The OAHP Associate Deputy Assistant Secretary (ADAS) has the authority to approve
Decoupling transactions under the parameters of this Notice. The proposal must provide all
the information necessary for HUD to make an informed decision that there is good cause to
continue IRP assistance because the proposal presents an acceptable plan for the long-term
preservation of the project as a viable low-income housing resource.
The proposal must contain the following information:
a. Sponsor: A substantive description of the sponsor's demonstrated experience in the
development, management and maintenance of multifamily low-income housing, and
identification of the proposed ownership entity.
b. General Project Description: The proposal must include the size, location, age of the
project, current holder of the mortgage, original mortgage amount, current unpaid
principal balance, mortgage maturity date and mortgage interest rate, and the name of the
current Owner. The proposal should identify the number of units receiving project-based
Section 8 assistance or any other type of assistance, i.e., tenant-based Section 8 vouchers,
Rent Supplement, Rental Assistance Payments (RAP), etc.
c. Financing/Leveraging Public Dollars: Full details of the financing for the project,
including all sources and uses of funding, i.e., any new FHA insurance, State or local
bond financing, Low-Income Housing Tax Credits (LIHTC), HOME funds, CDBG
funds, other State or local funds. The proposal must also include an explanation of how
(financially and legally) the project will be maintained as a low-income housing resource
for the remaining term of the existing mortgage or the new IRP term plus five years at a
d. Continuing the IRP Assistance and Authority of Mortgagee: Where the new
mortgagee is not a HUD-approved multifamily mortgagee, approval of a public agency to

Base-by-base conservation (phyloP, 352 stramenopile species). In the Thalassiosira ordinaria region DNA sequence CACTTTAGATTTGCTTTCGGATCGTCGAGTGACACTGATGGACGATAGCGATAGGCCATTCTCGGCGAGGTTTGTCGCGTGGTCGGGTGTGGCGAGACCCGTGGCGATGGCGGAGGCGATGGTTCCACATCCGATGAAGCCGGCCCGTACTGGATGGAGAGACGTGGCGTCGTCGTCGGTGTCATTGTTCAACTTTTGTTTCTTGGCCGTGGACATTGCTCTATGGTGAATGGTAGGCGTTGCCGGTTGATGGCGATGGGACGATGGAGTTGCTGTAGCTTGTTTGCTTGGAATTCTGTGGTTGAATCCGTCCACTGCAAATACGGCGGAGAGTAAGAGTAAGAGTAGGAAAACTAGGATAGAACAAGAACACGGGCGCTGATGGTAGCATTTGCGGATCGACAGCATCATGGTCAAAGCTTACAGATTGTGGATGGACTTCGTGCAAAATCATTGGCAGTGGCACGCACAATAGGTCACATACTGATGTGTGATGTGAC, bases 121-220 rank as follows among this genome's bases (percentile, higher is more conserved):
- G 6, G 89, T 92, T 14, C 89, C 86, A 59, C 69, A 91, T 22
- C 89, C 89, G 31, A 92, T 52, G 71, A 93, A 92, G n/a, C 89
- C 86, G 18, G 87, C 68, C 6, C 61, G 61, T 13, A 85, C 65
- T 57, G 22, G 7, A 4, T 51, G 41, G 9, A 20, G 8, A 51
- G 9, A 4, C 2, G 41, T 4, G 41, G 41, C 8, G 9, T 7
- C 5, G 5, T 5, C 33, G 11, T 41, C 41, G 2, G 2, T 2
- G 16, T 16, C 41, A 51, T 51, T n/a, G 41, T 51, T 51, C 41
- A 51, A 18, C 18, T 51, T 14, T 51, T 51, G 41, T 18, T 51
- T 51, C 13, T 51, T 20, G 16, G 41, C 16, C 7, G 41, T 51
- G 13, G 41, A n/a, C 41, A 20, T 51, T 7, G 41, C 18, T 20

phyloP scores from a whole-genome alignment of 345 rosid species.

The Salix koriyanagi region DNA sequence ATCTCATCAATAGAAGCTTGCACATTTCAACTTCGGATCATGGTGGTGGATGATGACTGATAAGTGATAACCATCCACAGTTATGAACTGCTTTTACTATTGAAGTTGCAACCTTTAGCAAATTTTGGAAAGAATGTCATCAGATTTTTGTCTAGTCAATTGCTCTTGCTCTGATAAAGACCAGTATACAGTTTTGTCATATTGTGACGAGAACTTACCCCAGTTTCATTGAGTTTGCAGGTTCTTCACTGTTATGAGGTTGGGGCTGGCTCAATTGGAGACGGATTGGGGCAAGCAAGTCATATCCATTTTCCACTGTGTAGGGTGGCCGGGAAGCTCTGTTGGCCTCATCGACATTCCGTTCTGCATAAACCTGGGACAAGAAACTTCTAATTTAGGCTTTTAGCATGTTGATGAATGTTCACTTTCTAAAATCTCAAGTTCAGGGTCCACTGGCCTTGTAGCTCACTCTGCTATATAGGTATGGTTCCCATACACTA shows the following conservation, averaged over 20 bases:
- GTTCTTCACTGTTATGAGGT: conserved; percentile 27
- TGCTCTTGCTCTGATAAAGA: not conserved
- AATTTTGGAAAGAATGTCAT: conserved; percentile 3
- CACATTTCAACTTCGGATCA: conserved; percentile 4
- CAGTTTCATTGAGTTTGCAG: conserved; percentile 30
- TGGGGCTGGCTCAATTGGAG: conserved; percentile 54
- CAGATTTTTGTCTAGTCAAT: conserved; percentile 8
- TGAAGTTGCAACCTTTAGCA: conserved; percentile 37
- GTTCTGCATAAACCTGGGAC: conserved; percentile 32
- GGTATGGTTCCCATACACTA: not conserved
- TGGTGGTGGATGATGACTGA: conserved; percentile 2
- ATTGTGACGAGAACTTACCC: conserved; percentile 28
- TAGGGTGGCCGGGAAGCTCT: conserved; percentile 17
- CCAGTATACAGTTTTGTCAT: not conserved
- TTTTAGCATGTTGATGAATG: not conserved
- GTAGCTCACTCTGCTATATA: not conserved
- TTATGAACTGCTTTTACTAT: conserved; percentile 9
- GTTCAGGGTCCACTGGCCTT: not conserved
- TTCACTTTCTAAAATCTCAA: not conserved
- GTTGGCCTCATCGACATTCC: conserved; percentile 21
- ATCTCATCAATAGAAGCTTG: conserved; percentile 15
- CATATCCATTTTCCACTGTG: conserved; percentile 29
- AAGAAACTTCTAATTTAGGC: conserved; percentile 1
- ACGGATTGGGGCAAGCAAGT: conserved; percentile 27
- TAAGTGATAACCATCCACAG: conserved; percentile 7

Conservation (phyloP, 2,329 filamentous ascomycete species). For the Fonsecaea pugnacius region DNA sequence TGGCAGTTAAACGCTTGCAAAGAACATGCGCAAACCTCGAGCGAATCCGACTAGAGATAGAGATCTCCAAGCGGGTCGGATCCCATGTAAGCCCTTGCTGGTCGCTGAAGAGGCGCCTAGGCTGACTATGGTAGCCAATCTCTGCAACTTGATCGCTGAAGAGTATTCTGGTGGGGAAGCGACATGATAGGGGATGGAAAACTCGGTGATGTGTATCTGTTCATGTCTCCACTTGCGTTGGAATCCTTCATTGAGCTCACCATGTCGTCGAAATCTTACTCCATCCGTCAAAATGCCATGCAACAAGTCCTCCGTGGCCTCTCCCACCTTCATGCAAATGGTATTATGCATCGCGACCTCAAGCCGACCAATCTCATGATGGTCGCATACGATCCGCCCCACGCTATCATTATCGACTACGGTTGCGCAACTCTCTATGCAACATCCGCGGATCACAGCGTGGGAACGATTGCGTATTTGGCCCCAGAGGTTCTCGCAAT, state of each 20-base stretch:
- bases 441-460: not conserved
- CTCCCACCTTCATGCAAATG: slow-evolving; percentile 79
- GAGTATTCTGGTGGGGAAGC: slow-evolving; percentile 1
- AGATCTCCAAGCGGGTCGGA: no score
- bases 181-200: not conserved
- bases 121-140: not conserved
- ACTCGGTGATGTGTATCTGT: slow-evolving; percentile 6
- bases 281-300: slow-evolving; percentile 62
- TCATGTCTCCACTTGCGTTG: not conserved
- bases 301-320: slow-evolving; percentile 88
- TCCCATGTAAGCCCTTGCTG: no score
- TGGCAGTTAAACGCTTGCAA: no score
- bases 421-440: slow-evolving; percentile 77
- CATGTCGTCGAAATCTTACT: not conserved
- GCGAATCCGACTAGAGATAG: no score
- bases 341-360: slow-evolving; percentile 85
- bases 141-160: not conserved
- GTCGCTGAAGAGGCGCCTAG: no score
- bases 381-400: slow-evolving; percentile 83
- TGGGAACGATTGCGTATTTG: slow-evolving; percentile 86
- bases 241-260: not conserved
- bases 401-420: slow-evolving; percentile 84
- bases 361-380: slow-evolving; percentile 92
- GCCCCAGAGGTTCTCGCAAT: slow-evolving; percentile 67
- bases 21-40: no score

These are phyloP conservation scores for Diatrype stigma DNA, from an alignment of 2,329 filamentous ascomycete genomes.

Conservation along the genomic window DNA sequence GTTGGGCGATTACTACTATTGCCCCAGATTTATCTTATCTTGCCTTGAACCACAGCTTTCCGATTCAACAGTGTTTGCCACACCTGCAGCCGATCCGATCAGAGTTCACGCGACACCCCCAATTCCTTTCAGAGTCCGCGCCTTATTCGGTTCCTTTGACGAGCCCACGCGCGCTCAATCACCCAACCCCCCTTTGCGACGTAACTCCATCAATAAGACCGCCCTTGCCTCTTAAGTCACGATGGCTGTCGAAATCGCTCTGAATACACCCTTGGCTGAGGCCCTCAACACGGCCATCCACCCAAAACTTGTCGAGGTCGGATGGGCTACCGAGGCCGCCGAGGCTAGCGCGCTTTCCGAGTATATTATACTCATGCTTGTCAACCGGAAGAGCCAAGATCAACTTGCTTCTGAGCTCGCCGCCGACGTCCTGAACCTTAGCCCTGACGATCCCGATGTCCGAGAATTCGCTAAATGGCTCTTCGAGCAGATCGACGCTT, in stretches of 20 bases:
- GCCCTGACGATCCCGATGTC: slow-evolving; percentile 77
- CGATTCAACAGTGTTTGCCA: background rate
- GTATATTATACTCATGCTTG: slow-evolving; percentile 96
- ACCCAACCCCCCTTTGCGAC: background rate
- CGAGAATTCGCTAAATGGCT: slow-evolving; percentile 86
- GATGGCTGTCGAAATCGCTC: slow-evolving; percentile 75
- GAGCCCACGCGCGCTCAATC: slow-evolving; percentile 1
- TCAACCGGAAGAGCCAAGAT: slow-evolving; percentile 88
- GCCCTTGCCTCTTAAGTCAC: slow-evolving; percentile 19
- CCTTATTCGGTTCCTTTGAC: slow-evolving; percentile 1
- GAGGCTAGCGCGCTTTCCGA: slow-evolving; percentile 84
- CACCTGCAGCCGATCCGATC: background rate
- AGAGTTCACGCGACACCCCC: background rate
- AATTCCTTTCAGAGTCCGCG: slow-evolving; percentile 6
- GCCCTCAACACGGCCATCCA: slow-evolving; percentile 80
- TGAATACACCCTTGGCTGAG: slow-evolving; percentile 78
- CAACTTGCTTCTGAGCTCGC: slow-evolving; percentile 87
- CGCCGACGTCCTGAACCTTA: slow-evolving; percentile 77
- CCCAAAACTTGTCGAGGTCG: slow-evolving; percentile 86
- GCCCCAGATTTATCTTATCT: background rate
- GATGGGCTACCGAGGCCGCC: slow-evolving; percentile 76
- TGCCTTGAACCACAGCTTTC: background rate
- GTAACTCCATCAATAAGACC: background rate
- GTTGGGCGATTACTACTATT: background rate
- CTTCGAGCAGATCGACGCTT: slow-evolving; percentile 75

perform oversight functions (i.e., willing to be a party to the Agreement for IRP) will be
permitted. If there is no public agency oversight, then HUD will perform the oversight
e. Regulatory Oversight: Discussion of the experience and capability of the public agency
that will monitor the project after termination of FHA insurance and will otherwise
discharge its responsibilities under the Agreement for IRP.
f. Physical Improvements: Discussion of the physical condition of the project and the cost
and nature of the proposed physical improvements that will be undertaken to address all
repair needs and place project in good condition for the foreseeable future. The proposal
must provide a detailed list of all repairs, cost breakdown and a complete schedule. If
the addition or rehabilitation of the Section 236 project results in substantial alterations as
defined by 24 CFR 8.23 of the Department’s regulations implementing Section 504 of the
Rehabilitation Act of 1973, then the accessibility requirements of Section 504 apply.
g. Affordability: Discussion of how the project will be maintained as a long-term, lowincome housing resource for the term of the Decoupling Use Agreement.
h. Tenant Protections: Provide a narrative of how tenants will be protected from any